Wednesday, June 08, 2011

This makes me so sad

True grit at Humane Society
I guess they’re used to it, those employees in their blue uniforms and green scrubs who sit behind the counter at the Surrender Center of the Humane Society in Gulfport. Polite and detached, the lady hands me forms to sign and asks me if I am aware that there is a $15 “surrender fee.” Over her head on the wall behind her there is a large sign which warns everyone that this is not a no-kill facility. Below that were numbers describing the chances of survival: almost a thousand animals surrendered; about a third of these adopted. The rest were euthanized, except for the lucky seventy who were transported by the “Love Train” to facilities in other states where they might be adopted.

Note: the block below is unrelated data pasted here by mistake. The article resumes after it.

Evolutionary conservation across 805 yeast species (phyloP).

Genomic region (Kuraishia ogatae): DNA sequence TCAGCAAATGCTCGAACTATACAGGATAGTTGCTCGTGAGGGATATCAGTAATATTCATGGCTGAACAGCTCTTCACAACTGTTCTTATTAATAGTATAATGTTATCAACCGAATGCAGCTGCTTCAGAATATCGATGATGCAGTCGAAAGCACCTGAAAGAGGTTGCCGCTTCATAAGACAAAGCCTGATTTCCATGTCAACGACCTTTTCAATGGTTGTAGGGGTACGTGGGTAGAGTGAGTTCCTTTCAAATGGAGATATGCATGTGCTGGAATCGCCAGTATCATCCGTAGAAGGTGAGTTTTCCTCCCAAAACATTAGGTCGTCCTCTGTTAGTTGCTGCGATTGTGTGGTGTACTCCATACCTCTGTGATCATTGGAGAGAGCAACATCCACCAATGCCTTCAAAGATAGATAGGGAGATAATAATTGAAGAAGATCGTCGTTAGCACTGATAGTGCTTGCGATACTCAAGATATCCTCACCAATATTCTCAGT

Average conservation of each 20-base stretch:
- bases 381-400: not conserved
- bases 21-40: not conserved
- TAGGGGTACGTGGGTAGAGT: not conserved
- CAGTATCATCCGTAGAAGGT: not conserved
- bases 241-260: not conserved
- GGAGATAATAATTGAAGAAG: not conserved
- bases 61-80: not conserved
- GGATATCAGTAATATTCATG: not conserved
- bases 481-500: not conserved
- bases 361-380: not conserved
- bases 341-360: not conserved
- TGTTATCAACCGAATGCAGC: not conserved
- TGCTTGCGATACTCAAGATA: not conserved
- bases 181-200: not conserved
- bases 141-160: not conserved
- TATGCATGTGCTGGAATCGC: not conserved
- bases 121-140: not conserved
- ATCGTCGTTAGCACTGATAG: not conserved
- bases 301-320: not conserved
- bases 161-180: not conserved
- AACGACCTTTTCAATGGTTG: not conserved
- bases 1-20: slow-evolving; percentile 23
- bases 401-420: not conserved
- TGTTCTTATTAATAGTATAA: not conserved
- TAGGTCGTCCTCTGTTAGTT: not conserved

I guess they’re used to it. They just keep typing, stapling and focusing on the computer screen, unfazed by the outcries of animals in other parts of the building. There’s the incessant barking of the two spirited dogs brought in on leashes by the couple sitting near the door, waiting their turn. A pale Lab, silent and sad. was also among the waiting. The employee picked up one of the two grey kittens I’d brought in. She is non-judgmental and business-like. “The mother is being spayed today,” I volunteer.

Should I tell her that she was a stray; that my daughter took one of the four kittens and I kept one too? Would she care that I tried to find homes for these two?

People don’t want to adopt adult cats,” she says. She looks at me and smiles, slightly. “They like kittens. They’ll be adopted.”

I shove my dark glasses harder into my face and head for the door before I burst into tears.
I guess they’re used to it. They’ve got to be.


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